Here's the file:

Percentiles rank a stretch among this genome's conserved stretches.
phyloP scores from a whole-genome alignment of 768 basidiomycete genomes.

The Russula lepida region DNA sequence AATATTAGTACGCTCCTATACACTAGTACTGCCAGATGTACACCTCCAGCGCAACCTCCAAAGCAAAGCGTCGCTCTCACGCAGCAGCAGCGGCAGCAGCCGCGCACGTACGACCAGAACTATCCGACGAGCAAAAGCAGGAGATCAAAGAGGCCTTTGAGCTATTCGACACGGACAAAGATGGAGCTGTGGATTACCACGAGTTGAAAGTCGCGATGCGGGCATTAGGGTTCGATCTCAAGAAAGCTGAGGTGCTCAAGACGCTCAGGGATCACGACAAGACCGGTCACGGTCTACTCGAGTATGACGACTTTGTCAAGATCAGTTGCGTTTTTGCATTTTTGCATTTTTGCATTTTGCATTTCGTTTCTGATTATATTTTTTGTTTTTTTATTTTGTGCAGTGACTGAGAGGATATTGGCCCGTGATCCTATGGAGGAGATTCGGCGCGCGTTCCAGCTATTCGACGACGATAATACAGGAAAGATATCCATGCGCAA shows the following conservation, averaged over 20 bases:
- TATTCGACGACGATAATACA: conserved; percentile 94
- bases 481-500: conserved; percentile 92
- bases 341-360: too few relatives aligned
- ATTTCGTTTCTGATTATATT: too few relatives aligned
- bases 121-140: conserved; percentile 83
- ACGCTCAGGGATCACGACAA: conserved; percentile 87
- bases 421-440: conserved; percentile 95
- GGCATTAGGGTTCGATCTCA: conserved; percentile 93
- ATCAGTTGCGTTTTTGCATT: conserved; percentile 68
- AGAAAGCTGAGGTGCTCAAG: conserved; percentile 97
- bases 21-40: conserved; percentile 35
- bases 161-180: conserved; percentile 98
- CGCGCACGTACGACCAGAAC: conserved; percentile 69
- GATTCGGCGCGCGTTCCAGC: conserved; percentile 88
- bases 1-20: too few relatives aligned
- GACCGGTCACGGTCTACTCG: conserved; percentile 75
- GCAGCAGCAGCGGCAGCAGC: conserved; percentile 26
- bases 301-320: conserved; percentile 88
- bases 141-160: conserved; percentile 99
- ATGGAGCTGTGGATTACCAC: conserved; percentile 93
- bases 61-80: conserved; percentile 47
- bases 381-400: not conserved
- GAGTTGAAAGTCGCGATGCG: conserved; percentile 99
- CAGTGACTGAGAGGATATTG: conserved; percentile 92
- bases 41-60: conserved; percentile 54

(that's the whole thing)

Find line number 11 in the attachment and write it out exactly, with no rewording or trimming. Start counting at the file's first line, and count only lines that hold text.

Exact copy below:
- GGCATTAGGGTTCGATCTCA: conserved; percentile 93